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Germany plans to fine social networks if they don't remove hate speech

A man poses with a magnifier in front of a Facebook logo on display in this illustration. Photograph: (Reuters)

Reuters Berlin, Germany Mar 14, 2017, 11.30 AM (IST)

Germany's Justice Minister put forward a tough new draft law on Tuesday calling for social networks like Facebook to take faster action to remove slanderous or threatening online postings quickly or face stiff fines of up to 50 million euros.

"This (draft law) sets out binding standards for the way operators of social networks deal with complaints and obliges them to delete criminal content," said Heiko Maas, a Social Democrat minister.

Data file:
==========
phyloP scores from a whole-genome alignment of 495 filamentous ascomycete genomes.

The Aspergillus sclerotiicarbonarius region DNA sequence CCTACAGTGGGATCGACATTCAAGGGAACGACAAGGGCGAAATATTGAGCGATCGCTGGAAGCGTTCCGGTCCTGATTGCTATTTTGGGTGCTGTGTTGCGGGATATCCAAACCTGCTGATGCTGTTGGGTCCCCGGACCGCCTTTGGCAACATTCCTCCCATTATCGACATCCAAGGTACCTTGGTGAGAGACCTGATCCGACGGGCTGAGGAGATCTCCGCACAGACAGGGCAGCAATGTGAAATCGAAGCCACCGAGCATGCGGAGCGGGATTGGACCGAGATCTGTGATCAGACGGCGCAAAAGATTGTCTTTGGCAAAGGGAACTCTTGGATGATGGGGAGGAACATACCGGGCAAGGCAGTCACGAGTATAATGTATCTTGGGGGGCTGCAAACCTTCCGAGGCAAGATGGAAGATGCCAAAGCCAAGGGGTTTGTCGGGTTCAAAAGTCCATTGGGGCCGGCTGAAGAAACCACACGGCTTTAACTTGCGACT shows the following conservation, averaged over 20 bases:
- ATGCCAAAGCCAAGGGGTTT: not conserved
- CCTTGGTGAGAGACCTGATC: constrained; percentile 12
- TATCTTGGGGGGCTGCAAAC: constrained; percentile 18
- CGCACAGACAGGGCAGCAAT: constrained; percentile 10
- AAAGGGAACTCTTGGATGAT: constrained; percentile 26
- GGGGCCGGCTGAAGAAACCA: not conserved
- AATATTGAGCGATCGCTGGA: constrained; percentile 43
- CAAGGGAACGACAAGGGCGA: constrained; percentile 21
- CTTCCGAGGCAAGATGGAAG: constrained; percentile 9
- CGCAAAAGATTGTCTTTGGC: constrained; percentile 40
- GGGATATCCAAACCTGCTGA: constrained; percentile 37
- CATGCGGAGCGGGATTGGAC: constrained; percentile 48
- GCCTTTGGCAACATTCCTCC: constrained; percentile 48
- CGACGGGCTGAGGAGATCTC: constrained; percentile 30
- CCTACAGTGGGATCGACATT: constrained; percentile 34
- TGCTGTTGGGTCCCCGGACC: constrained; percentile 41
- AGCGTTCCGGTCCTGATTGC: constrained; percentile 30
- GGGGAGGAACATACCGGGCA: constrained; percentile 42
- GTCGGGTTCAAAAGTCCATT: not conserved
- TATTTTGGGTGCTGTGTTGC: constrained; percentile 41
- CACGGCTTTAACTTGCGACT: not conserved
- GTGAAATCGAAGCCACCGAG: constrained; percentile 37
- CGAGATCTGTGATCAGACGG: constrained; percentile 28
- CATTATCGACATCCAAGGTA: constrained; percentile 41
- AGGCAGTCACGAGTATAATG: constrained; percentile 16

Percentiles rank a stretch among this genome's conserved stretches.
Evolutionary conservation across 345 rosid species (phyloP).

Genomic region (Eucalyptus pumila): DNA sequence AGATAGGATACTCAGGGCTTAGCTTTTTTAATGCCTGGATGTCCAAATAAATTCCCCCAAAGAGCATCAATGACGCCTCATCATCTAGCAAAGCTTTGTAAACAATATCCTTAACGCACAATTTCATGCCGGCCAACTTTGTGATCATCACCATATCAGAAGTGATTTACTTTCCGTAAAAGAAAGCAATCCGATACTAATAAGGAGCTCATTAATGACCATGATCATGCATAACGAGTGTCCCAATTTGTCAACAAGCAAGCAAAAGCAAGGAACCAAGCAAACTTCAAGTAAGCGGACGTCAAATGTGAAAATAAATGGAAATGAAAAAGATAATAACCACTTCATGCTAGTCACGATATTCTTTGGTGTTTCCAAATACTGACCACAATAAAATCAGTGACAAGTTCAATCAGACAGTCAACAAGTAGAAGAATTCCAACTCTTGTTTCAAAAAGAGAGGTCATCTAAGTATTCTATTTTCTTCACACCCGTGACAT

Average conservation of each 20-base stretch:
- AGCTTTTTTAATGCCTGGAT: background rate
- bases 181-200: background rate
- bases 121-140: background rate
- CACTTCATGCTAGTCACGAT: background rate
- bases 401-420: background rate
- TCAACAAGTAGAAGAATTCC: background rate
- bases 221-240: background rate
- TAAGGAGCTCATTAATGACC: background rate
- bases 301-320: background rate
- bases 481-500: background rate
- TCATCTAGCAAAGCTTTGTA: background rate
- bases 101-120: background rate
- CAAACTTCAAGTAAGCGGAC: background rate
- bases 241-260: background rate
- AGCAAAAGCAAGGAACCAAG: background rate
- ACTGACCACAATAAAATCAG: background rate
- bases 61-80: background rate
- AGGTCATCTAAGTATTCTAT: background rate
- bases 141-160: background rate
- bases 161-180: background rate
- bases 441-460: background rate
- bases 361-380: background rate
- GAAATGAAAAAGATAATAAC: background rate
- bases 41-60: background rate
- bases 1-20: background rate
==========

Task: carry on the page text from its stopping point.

Failing to comply would breach the rules and could result in a fine of up to 50 million euros against an organisation, he said.

The country already has some of the world's toughest hate speech laws covering defamation, slander, public incitement to commit crimes and threats of violence and is seeking to update its rules in the fast-moving, often anonymous social media age.



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